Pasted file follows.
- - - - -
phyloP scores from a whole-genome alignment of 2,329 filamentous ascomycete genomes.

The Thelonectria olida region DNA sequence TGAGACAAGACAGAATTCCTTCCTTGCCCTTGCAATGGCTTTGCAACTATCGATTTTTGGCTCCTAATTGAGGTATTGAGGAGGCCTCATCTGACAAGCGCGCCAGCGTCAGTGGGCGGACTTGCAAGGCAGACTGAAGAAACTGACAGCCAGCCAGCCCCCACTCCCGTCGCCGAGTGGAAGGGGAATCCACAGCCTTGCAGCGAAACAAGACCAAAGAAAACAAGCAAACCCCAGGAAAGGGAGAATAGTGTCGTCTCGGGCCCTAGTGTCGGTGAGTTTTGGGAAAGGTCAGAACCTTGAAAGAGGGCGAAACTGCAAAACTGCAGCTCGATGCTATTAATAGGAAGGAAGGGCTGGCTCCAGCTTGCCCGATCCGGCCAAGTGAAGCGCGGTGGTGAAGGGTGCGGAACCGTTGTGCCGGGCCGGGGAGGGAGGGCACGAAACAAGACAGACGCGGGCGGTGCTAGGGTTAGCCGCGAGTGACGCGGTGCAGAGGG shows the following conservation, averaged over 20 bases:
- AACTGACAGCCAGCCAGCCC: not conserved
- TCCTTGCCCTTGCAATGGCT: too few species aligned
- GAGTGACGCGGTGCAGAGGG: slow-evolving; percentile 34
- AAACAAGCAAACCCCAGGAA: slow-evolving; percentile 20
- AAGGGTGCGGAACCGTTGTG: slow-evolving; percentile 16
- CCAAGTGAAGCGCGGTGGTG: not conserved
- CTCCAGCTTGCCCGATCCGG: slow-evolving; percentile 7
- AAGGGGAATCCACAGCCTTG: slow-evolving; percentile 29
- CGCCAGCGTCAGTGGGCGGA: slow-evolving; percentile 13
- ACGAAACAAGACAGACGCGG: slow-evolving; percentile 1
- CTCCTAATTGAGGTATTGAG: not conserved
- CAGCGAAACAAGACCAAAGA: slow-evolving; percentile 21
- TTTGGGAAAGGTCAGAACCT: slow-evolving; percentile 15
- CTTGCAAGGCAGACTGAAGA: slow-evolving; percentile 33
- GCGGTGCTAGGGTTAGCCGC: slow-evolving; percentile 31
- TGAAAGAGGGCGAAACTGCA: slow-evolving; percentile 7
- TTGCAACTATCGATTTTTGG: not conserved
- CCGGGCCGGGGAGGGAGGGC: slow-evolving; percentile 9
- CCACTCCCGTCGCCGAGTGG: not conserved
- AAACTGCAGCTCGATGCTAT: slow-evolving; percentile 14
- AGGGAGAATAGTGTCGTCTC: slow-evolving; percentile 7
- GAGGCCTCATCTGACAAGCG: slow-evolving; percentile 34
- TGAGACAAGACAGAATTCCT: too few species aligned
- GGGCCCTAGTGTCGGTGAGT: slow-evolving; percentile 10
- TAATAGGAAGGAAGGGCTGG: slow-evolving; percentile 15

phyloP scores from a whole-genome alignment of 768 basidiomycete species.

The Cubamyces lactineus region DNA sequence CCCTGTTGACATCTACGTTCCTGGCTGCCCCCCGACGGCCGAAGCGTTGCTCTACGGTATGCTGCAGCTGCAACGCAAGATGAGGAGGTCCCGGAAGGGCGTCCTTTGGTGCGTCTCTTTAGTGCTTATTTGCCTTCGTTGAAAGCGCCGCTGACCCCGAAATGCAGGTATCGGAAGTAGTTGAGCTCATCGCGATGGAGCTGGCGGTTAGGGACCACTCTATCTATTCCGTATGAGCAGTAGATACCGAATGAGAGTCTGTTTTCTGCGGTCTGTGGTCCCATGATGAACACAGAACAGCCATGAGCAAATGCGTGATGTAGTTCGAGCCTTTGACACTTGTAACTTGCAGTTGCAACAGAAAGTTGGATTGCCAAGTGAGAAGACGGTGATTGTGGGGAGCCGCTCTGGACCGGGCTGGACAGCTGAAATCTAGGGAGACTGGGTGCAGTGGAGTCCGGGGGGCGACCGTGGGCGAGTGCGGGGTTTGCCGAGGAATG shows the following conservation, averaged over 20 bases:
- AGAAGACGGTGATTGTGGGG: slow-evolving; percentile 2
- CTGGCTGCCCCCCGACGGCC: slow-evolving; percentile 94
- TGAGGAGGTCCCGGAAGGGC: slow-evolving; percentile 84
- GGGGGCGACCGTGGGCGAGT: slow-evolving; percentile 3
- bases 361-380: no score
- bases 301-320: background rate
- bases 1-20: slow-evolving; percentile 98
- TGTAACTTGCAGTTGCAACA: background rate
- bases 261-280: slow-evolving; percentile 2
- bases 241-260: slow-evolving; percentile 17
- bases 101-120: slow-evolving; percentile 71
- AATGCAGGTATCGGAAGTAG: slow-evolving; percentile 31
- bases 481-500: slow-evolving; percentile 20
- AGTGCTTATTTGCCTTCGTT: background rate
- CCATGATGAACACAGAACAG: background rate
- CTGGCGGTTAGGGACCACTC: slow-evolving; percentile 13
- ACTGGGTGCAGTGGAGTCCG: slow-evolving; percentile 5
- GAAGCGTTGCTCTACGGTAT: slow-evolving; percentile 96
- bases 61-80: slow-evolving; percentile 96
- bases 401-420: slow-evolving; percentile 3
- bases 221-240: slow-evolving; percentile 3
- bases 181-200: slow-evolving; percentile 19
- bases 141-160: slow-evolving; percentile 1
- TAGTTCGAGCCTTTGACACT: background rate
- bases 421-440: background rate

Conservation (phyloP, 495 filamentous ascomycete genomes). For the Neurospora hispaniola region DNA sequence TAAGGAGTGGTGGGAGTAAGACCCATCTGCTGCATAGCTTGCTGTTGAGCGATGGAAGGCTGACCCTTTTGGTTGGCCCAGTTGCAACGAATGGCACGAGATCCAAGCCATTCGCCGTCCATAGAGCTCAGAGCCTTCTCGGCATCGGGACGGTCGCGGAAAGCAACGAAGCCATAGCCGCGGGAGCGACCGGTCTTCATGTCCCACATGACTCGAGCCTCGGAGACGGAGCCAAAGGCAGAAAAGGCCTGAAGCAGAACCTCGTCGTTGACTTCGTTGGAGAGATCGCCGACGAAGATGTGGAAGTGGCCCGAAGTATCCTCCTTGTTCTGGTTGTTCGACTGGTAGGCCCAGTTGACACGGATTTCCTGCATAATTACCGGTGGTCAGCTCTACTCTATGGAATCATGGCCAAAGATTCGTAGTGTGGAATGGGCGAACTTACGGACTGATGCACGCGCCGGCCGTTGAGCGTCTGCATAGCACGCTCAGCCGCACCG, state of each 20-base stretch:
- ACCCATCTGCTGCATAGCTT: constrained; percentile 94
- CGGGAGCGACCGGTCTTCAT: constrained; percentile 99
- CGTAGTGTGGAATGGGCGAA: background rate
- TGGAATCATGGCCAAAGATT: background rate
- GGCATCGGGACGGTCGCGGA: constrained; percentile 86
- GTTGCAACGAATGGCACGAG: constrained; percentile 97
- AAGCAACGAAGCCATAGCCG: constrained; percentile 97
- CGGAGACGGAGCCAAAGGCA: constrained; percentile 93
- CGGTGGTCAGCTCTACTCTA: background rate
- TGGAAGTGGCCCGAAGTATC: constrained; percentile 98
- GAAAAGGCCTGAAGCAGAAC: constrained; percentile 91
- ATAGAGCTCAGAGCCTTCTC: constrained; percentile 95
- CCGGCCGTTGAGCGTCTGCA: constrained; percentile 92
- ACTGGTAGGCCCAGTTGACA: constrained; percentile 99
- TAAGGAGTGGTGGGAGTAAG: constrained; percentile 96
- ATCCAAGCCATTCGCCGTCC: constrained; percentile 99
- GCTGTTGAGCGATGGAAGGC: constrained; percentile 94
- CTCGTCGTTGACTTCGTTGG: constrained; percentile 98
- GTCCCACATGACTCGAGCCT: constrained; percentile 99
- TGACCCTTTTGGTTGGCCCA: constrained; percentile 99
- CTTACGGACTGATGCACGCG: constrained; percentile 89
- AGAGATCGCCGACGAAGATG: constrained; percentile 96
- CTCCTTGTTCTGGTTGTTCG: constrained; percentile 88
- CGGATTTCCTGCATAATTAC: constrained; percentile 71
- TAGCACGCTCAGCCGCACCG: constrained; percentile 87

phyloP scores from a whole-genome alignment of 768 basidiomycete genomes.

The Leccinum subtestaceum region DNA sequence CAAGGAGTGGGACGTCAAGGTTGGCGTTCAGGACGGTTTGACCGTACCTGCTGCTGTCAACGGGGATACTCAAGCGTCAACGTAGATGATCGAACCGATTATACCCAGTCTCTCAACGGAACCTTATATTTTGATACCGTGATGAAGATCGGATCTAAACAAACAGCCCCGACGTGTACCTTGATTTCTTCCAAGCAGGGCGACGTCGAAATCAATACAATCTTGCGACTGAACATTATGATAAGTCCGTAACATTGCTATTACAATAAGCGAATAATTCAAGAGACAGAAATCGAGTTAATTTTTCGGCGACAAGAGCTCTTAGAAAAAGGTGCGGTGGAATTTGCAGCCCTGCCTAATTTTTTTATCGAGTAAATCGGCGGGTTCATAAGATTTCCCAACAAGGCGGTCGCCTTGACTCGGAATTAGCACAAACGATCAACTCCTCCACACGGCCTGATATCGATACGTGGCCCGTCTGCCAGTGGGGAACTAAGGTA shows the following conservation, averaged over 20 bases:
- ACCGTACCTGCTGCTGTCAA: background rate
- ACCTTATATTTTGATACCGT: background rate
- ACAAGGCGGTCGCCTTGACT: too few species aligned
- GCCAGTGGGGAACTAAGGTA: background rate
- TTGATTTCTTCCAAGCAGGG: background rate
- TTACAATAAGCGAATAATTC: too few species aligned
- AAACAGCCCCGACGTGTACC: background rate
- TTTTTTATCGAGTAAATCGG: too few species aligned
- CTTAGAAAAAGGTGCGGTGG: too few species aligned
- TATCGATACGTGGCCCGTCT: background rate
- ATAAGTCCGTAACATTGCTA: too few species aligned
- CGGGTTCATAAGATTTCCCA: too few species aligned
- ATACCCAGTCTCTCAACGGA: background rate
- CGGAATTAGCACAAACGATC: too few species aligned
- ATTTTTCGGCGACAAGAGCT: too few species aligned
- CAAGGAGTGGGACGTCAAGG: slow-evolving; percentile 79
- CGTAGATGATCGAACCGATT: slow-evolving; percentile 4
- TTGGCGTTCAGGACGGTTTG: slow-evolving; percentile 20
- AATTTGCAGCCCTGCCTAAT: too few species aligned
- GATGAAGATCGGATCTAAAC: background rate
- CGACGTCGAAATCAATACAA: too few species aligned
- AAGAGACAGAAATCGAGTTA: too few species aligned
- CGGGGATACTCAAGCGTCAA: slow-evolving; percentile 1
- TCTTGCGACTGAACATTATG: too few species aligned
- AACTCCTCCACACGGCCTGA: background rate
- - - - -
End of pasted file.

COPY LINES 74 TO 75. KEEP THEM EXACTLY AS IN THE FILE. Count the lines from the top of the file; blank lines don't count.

- GTCCCACATGACTCGAGCCT: constrained; percentile 99
- TGACCCTTTTGGTTGGCCCA: constrained; percentile 99